2. Implement simple, everyday water conservation techniques

  • Check for leaks: Even the smallest leaks add up over time. Regularly checking for and repairing leaky faucets and pipes can save a business many gallons of water each day.
  • Efficiently operate water-intensive machinery: Businesses that use water-intensive products (e.g., dishwashers and washing machines) should only run them once they are fully loaded.
  • Reset water temperature: Keeping water temperature settings between 110-120 degrees fahrenheit reduces wasted energy.
  • Shut off cooling units: Some air conditioning units consume a lot of water. Shutting them off when they are not needed may save water and energy.

3. Install basic water-efficient technologies

  • Aerated faucets: Aerated faucet heads provide a reduced water flow.
  • Water heater insulation: Install an insulation blanket on water heaters, particularly older models, and insulate the first three feet of the “out” pipe on all water heaters.2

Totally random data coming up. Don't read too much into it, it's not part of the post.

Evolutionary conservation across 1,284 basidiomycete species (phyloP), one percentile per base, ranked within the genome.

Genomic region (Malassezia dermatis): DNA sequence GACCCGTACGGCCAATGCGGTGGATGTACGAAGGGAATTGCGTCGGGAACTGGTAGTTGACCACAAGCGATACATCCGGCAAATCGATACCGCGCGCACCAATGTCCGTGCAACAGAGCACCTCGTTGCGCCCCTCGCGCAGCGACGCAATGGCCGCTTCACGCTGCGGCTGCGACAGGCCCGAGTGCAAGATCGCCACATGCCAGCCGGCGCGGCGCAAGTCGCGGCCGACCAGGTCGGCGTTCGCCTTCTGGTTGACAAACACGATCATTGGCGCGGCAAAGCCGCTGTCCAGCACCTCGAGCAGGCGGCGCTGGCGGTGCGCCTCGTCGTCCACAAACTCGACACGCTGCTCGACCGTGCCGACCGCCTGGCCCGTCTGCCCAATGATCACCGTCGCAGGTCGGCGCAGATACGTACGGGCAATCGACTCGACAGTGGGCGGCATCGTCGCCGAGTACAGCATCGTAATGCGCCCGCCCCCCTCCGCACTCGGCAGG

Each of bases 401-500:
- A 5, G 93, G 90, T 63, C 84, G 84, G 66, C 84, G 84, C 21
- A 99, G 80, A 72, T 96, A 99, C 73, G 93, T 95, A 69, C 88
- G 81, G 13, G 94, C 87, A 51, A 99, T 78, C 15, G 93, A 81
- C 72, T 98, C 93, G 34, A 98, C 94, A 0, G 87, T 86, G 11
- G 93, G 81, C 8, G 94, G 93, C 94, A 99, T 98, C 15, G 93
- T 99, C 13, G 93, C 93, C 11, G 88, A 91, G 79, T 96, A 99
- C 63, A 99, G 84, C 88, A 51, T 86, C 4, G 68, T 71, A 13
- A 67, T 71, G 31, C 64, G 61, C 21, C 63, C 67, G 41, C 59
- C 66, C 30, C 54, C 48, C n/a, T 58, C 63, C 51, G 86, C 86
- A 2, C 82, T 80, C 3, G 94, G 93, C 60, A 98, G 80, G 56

• High-efficiency bathroom fixtures: Waterless urinals and high-efficiency toilets are relatively easy and affordable to install. They also have a large impact on reducing water usage and lowering utility bills.
  • Pre-rinse spray valves: Installing low-flow pre-rinse spray valves can save food service businesses $1,500 a year or more.3

4. Install advanced water-efficient technologies

  • Install ENERGY STAR and WaterSense products: When it comes time to replace a water heater or any other water-intensive product, install WaterSense- or ENERGY STAR-certified products. These products are at least 20% more efficient than conventional models, have longer lifespans and are less prone to maintenance issues.4
  • Install “tankless” water heaters: In areas where water is used infrequently, tankless water heaters can reduce standby storage costs and waste.